The UN Global Compact principles provide clear direction and guardrails on how to do business. For this reason, they are invaluable to guide an organization’s ESG objectives, transformation, and performance measurement. However, they may also be coupled with the UN Sustainable Development Goals (SDGs) for a more aspirational view on an organization’s potential impact. There are 17 SDGs4 that set a bold global agenda for helping the world to move beyond traditional indicators such as GDP growth and per capita income to a broader set of objectives that include well-being, environmental sustainability, and social fairness. As an organization considers how to move forward with their ESG agenda and set their targets, the UN Global Compact principles guide on what must be done, but the UN SDGs inspire on what can be done to help make a difference – which will ultimately produce returns with potential new markets, customers, products, innovations as well as goodwill to operate.

The challenge for many enterprises and organizations is to find the right place to start. How can a complex organization involving thousands of employees, division/units and ecosystem partners be ESG-certified? Can it even be done? In the end, it is about creating a new corporate vision and ambition of change supporting ESG principles. The situation needs to be assessed and a roadmap developed defining key areas and capabilities (business architecture) that need to change for UN Global Compact compliance and even SDG contribution. The change journey needs to be coordinated and tracked to ensure that progress is made in the right direction. It is a question of leadership and mindset over everything else and needs to be prioritized among executive leaders and senior managers. Companies and organizations failing to comply with the UN Global Compact Principles will struggle to survive and risk being phased out.

There is today a need for many companies to initiate their sustainable transformation to remain relevant for customers and edge-competence in the future. However, research shows that 70% of business transformations fail to deliver the desired results. The main cause of failure is lack of adequate leadership, culture and change capabilities. It is of essence then, to align an organization’s leadership, culture and change capabilities to the new ESG vision and ambition – to limit the risk of failure as well as achieve new competitiveness and success.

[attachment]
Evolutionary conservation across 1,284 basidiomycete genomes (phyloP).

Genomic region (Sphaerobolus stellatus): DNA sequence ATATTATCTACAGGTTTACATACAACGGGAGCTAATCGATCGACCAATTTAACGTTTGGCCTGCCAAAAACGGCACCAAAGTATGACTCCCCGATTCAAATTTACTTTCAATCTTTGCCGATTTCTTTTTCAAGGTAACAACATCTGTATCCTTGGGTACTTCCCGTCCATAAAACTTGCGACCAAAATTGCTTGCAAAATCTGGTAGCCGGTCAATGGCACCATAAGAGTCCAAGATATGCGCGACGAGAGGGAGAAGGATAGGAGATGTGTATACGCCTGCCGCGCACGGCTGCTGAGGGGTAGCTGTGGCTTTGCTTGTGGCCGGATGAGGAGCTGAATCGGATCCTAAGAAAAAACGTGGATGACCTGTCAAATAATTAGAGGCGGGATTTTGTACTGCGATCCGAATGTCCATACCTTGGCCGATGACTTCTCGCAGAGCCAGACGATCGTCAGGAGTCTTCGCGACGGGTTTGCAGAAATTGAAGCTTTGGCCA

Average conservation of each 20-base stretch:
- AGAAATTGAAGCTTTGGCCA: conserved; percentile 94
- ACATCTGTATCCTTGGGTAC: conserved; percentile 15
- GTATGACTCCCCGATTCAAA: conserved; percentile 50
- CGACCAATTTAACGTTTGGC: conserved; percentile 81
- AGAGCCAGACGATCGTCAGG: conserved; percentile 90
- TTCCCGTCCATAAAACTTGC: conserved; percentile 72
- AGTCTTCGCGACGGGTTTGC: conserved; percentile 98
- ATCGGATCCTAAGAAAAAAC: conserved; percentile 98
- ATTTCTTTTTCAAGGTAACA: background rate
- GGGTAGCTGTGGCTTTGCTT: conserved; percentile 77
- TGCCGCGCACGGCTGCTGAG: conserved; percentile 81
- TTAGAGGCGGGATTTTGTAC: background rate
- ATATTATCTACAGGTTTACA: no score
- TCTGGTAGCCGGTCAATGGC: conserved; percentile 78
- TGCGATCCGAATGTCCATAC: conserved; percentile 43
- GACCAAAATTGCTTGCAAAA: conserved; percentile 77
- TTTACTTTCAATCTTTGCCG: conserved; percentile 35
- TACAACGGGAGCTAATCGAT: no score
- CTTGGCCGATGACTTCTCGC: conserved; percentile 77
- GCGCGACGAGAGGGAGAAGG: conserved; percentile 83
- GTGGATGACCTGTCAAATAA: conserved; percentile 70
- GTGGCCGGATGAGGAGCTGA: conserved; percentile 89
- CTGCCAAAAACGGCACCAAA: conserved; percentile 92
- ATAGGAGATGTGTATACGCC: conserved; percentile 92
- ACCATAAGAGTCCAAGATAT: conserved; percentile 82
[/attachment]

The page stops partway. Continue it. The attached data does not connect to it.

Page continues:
Moving Into Action on ESG 

Getting started can seem overwhelming, but it starts with understanding where you are today and committing to a journey of ongoing improvement. We recommend the following steps:

  1. Build an enterprise-wide awareness of the importance of the ESG principles – especially among executives and senior managers. What are the business consequences of not complying to the UN Global Compact Principles?  How will it affect the corporate brand and customer perceptions?  What are the opportunities of complying and even leading the way?
  2. Establish a common vision, ambition and analysis of the situation. Where do we today have compliance issues with the UN Global Compact Principles? What level of ESG performance do we aspire to? Where do we need to start?
  3. Establish clear objectives for ESG impact. Align them with the UN Global Compact Principles as well as the UN Sustainable Development Goals (SDGs). Take accountability for continual improvement and commit to measuring and reporting your results to internal and external stakeholders.
  4. Target specific areas of the business for ESG transformation or improvement. Which business capabilities should be key focal points for improvement? Which products, people, process, information, technology, assets and locations are involved? How can different areas of the business – and its partners – work together for maximum impact?